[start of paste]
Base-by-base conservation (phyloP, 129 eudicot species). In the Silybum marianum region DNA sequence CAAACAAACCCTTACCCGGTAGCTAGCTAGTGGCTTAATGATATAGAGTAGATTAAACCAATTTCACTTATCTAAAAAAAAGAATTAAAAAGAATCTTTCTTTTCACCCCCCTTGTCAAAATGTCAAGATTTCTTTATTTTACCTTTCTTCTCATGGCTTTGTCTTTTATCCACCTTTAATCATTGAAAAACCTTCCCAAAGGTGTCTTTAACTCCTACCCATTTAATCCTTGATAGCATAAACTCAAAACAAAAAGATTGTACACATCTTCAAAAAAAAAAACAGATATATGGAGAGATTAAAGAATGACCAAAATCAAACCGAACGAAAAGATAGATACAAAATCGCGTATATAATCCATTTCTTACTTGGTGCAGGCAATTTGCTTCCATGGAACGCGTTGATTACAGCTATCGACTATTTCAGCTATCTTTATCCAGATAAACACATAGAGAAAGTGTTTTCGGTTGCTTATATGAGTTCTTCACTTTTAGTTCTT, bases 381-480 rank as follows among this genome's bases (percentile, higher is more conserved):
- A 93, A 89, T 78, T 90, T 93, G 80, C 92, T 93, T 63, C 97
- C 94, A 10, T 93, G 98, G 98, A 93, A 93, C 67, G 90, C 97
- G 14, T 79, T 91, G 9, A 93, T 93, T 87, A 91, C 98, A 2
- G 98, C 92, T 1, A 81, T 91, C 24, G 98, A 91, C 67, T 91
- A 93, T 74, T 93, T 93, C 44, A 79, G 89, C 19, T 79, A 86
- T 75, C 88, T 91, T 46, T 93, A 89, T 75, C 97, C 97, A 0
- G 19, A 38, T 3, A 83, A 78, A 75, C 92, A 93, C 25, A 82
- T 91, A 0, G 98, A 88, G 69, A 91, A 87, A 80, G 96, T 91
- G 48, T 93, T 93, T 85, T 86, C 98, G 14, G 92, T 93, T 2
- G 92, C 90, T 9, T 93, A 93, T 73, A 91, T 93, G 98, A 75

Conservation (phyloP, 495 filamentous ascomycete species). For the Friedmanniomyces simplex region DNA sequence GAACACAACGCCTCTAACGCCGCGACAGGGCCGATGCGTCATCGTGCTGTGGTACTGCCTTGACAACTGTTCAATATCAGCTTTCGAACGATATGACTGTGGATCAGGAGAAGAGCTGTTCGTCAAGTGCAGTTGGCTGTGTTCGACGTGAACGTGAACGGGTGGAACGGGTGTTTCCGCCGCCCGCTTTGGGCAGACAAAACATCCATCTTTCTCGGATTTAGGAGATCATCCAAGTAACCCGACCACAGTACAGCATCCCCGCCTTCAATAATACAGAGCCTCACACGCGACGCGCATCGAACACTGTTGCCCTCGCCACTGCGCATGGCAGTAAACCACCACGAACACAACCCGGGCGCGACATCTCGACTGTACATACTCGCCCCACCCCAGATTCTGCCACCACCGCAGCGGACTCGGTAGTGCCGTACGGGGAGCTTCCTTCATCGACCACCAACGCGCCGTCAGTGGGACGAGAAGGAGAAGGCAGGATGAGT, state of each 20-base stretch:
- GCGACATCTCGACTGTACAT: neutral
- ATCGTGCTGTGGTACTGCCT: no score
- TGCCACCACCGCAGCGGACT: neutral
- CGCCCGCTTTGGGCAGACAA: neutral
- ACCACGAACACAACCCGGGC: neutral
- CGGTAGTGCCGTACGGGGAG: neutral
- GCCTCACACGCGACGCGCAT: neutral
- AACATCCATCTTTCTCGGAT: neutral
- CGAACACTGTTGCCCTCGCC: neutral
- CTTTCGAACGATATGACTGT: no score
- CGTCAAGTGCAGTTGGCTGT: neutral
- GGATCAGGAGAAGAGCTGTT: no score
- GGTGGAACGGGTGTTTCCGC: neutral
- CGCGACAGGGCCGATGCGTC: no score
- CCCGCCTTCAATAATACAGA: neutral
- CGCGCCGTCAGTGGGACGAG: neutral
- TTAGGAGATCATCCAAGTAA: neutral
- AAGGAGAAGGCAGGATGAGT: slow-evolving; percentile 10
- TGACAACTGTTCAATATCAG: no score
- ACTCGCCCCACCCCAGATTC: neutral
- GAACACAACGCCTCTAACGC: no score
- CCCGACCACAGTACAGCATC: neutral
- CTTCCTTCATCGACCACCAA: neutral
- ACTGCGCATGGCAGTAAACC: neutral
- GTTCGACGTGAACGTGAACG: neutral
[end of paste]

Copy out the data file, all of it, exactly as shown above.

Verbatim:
Base-by-base conservation (phyloP, 129 eudicot species). In the Silybum marianum region DNA sequence CAAACAAACCCTTACCCGGTAGCTAGCTAGTGGCTTAATGATATAGAGTAGATTAAACCAATTTCACTTATCTAAAAAAAAGAATTAAAAAGAATCTTTCTTTTCACCCCCCTTGTCAAAATGTCAAGATTTCTTTATTTTACCTTTCTTCTCATGGCTTTGTCTTTTATCCACCTTTAATCATTGAAAAACCTTCCCAAAGGTGTCTTTAACTCCTACCCATTTAATCCTTGATAGCATAAACTCAAAACAAAAAGATTGTACACATCTTCAAAAAAAAAAACAGATATATGGAGAGATTAAAGAATGACCAAAATCAAACCGAACGAAAAGATAGATACAAAATCGCGTATATAATCCATTTCTTACTTGGTGCAGGCAATTTGCTTCCATGGAACGCGTTGATTACAGCTATCGACTATTTCAGCTATCTTTATCCAGATAAACACATAGAGAAAGTGTTTTCGGTTGCTTATATGAGTTCTTCACTTTTAGTTCTT, bases 381-480 rank as follows among this genome's bases (percentile, higher is more conserved):
- A 93, A 89, T 78, T 90, T 93, G 80, C 92, T 93, T 63, C 97
- C 94, A 10, T 93, G 98, G 98, A 93, A 93, C 67, G 90, C 97
- G 14, T 79, T 91, G 9, A 93, T 93, T 87, A 91, C 98, A 2
- G 98, C 92, T 1, A 81, T 91, C 24, G 98, A 91, C 67, T 91
- A 93, T 74, T 93, T 93, C 44, A 79, G 89, C 19, T 79, A 86
- T 75, C 88, T 91, T 46, T 93, A 89, T 75, C 97, C 97, A 0
- G 19, A 38, T 3, A 83, A 78, A 75, C 92, A 93, C 25, A 82
- T 91, A 0, G 98, A 88, G 69, A 91, A 87, A 80, G 96, T 91
- G 48, T 93, T 93, T 85, T 86, C 98, G 14, G 92, T 93, T 2
- G 92, C 90, T 9, T 93, A 93, T 73, A 91, T 93, G 98, A 75

Conservation (phyloP, 495 filamentous ascomycete species). For the Friedmanniomyces simplex region DNA sequence GAACACAACGCCTCTAACGCCGCGACAGGGCCGATGCGTCATCGTGCTGTGGTACTGCCTTGACAACTGTTCAATATCAGCTTTCGAACGATATGACTGTGGATCAGGAGAAGAGCTGTTCGTCAAGTGCAGTTGGCTGTGTTCGACGTGAACGTGAACGGGTGGAACGGGTGTTTCCGCCGCCCGCTTTGGGCAGACAAAACATCCATCTTTCTCGGATTTAGGAGATCATCCAAGTAACCCGACCACAGTACAGCATCCCCGCCTTCAATAATACAGAGCCTCACACGCGACGCGCATCGAACACTGTTGCCCTCGCCACTGCGCATGGCAGTAAACCACCACGAACACAACCCGGGCGCGACATCTCGACTGTACATACTCGCCCCACCCCAGATTCTGCCACCACCGCAGCGGACTCGGTAGTGCCGTACGGGGAGCTTCCTTCATCGACCACCAACGCGCCGTCAGTGGGACGAGAAGGAGAAGGCAGGATGAGT, state of each 20-base stretch:
- GCGACATCTCGACTGTACAT: neutral
- ATCGTGCTGTGGTACTGCCT: no score
- TGCCACCACCGCAGCGGACT: neutral
- CGCCCGCTTTGGGCAGACAA: neutral
- ACCACGAACACAACCCGGGC: neutral
- CGGTAGTGCCGTACGGGGAG: neutral
- GCCTCACACGCGACGCGCAT: neutral
- AACATCCATCTTTCTCGGAT: neutral
- CGAACACTGTTGCCCTCGCC: neutral
- CTTTCGAACGATATGACTGT: no score
- CGTCAAGTGCAGTTGGCTGT: neutral
- GGATCAGGAGAAGAGCTGTT: no score
- GGTGGAACGGGTGTTTCCGC: neutral
- CGCGACAGGGCCGATGCGTC: no score
- CCCGCCTTCAATAATACAGA: neutral
- CGCGCCGTCAGTGGGACGAG: neutral
- TTAGGAGATCATCCAAGTAA: neutral
- AAGGAGAAGGCAGGATGAGT: slow-evolving; percentile 10
- TGACAACTGTTCAATATCAG: no score
- ACTCGCCCCACCCCAGATTC: neutral
- GAACACAACGCCTCTAACGC: no score
- CCCGACCACAGTACAGCATC: neutral
- CTTCCTTCATCGACCACCAA: neutral
- ACTGCGCATGGCAGTAAACC: neutral
- GTTCGACGTGAACGTGAACG: neutral